“We are helping people to return safely the city of Goma, and with experienced lawyers we are dealing with disputes related to the ownership of land destroyed by lava”, Gigliola Pantera, INTERSOS aid worker in DR Congo during those days says



North Kivu, Democratic Republic of Congo. Three months have passed since the Nyiragongo volcano erupted at the end of May, forcing thousands of people to leave the city of Goma for fear of being swept away by the lava. Our aid workers, immediately active in helping the population during those days, still remember the fear of the continuous quakes and the confusion, the flow of people on their way to Sake, the children who at first found themselves separated from their families and the needs of a population already heavily tired as a result of poverty, violence of armed groups and political instability.


Gigliola Pantera, INTERSOS head of mission who managed the emergency until July, tells us what has been done. “First – she explains – we immediately worked together with UNHCR and other local partners to identify the needs of the people during the evacuation, so that we could better coordinate the intervention. In real time – she says – we identified the people fleeing and what was needed immediately, thanks to the teams working on the field. It was a very complicated phase, also because the people of Sake, a very poor area, were not particularly welcoming, and there were continuous tensions between the different ethnic groups”. Here, the INTERSOS team worked to protect survivors of violence and unaccompanied children.


Psychological support and legal assistance to the most vulnerable people


“However, INTERSOS’s main intervention – she underlines – was in the return phase. After a week approximately, believing that the danger had ceased, the Governor appointed in those days, following the state of siege, decided that people should return to Goma. However, not everyone wanted to move back, the most vulnerable and homeless people had no interest in returning, therefore the army was sent to Sake. In order to avoid tensions and violence, we intervened with our partners to sensitise the population about the necessity to return. We provided psychological and psychosocial assistance and worked to reconnect unaccompanied children with their families. We also started a six-month project (ending in December) to manage the disputes related to land repossession. In several cases, lava flows have changed the landscape and hidden property boundaries. In the area affected by the eruption – Gigliola Pantera explains – there have always been conflicts between two ethnic groups because of the disputed land, so, when people returned, there was a high risk that urban guerrilla warfare could break out on the outskirts of Goma. INTERSOS therefore launched this project of legal assistance, with expert lawyers who managed the return in a very pragmatic way, with documents in their hands”.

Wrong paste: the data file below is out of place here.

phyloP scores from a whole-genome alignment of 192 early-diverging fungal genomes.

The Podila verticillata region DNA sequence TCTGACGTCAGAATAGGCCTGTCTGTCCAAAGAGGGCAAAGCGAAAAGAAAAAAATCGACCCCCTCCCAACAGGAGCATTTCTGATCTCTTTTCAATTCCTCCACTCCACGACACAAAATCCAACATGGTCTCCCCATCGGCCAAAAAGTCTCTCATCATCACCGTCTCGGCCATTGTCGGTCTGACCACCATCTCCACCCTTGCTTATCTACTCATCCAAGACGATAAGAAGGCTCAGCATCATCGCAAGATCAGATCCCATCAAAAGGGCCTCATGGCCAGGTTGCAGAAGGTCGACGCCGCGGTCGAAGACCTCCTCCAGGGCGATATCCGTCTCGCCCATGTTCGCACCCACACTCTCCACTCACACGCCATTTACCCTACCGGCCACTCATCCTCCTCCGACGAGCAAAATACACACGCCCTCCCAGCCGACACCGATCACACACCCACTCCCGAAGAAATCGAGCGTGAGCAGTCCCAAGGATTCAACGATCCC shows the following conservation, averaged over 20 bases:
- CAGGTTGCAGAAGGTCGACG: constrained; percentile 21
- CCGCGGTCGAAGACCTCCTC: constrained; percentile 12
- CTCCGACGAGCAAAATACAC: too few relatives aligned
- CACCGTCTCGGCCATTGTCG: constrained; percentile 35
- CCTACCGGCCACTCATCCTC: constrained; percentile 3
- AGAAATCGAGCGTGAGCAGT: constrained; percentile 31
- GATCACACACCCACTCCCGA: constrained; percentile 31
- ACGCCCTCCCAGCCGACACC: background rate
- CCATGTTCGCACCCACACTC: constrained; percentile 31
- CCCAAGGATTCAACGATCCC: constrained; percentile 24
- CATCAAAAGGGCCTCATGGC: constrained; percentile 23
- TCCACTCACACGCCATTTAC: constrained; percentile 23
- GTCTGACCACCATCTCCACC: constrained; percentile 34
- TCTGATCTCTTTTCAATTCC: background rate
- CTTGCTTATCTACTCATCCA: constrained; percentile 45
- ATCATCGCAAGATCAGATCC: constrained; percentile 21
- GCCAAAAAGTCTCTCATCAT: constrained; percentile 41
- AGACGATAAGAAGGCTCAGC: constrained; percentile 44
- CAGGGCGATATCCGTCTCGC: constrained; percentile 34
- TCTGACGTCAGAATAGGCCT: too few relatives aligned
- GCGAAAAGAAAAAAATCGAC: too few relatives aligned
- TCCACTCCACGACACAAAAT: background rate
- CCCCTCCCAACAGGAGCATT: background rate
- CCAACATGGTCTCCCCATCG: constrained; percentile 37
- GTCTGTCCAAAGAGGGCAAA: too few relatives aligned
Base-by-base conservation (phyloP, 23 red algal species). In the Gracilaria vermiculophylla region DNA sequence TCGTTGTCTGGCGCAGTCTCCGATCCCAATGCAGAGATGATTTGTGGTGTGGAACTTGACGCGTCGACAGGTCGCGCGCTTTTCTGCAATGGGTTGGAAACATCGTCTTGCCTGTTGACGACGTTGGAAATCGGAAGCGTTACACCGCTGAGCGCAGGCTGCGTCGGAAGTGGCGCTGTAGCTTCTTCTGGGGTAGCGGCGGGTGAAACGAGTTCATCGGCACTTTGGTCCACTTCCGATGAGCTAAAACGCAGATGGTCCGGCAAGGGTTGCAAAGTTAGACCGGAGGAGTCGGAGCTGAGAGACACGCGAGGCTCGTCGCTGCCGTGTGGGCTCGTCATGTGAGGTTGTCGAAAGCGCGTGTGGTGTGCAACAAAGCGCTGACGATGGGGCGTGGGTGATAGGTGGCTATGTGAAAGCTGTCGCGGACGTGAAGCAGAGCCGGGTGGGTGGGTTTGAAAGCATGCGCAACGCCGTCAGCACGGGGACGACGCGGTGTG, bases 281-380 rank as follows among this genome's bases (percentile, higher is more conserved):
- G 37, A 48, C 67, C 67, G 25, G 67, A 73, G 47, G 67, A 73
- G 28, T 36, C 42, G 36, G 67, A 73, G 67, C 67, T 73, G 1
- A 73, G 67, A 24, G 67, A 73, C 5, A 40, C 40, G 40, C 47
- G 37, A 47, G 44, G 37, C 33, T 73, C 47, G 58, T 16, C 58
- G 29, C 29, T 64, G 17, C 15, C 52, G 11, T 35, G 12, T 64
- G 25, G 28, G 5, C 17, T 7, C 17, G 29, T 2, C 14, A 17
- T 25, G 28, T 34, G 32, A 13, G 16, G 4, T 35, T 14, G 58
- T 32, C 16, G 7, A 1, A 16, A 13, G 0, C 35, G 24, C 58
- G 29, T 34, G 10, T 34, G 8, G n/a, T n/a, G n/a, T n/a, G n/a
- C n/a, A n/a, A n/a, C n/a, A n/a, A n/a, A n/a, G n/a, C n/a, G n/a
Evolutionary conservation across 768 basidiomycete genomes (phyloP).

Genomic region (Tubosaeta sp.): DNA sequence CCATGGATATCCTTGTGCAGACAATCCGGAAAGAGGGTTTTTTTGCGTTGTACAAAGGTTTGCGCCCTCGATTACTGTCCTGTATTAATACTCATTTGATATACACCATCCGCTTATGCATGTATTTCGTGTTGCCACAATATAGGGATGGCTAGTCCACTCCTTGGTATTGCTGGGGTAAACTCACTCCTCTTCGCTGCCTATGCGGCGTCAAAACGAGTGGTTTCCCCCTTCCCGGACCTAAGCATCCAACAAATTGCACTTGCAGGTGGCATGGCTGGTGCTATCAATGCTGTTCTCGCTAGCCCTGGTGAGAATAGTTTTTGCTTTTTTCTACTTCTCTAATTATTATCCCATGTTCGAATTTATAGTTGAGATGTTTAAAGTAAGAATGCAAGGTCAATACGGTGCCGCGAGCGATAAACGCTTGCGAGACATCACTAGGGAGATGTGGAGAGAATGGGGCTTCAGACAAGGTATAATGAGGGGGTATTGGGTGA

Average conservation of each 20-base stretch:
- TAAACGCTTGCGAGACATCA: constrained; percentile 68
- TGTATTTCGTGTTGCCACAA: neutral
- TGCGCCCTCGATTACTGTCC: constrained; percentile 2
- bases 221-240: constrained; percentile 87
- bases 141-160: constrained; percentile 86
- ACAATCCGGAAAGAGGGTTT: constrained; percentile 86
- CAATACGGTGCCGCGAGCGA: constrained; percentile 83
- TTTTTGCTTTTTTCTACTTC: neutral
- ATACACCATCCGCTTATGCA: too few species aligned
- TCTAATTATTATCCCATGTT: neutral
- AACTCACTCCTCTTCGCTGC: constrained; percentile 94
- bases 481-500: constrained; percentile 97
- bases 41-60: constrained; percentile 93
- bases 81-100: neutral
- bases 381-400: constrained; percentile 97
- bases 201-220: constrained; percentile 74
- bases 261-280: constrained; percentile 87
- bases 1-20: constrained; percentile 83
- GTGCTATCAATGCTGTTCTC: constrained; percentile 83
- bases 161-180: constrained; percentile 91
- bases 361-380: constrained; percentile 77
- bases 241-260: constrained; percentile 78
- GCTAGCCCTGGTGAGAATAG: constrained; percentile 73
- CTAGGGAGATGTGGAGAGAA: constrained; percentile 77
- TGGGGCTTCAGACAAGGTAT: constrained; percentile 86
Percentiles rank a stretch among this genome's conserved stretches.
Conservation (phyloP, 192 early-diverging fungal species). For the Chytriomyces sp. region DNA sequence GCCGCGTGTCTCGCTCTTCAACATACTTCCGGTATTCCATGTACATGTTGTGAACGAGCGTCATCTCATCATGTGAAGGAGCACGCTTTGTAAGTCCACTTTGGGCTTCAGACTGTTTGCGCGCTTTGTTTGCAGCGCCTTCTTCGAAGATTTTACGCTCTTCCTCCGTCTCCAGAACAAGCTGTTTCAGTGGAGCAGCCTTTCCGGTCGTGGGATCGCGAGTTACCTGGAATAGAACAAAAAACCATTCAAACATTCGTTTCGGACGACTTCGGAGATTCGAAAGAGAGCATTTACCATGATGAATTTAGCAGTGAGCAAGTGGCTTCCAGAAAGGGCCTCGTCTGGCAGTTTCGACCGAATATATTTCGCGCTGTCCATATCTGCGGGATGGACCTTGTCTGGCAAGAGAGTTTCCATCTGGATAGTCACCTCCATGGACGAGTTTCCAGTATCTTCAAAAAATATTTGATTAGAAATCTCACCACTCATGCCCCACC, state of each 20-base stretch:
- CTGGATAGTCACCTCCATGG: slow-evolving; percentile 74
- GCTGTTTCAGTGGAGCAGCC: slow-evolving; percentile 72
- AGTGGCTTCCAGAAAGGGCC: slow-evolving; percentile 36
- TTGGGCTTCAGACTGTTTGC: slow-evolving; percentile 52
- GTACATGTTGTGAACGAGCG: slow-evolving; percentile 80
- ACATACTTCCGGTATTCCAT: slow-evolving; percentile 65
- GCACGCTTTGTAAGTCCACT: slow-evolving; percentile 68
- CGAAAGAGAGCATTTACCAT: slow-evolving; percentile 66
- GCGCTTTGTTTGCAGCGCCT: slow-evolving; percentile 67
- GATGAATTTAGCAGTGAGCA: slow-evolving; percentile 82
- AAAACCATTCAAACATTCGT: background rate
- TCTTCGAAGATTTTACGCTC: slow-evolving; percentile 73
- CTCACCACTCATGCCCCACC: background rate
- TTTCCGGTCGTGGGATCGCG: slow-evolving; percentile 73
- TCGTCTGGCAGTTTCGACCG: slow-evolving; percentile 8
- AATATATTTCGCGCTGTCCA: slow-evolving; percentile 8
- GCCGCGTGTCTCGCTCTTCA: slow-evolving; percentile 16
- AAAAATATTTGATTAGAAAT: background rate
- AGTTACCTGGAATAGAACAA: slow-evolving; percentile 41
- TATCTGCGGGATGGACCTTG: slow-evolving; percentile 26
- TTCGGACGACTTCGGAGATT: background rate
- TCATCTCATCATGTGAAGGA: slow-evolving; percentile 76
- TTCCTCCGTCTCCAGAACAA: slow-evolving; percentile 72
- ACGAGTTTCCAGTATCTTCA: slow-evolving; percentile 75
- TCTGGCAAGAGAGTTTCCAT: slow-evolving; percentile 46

Another important action undertaken in this return phase, was to raise the issue of the danger at checkpoints: INTERSOS has been advocating to the international authorities to ensure security at military checkpoints, avoiding abuses towards the vulnerable people returning to Goma. “Everything that we have done and continues to do in the area is very helpful in ensuring that everyday life can be resumed without tension. This is possible mainly thanks to an exceptional national team”, Gigliola Pantera concludes.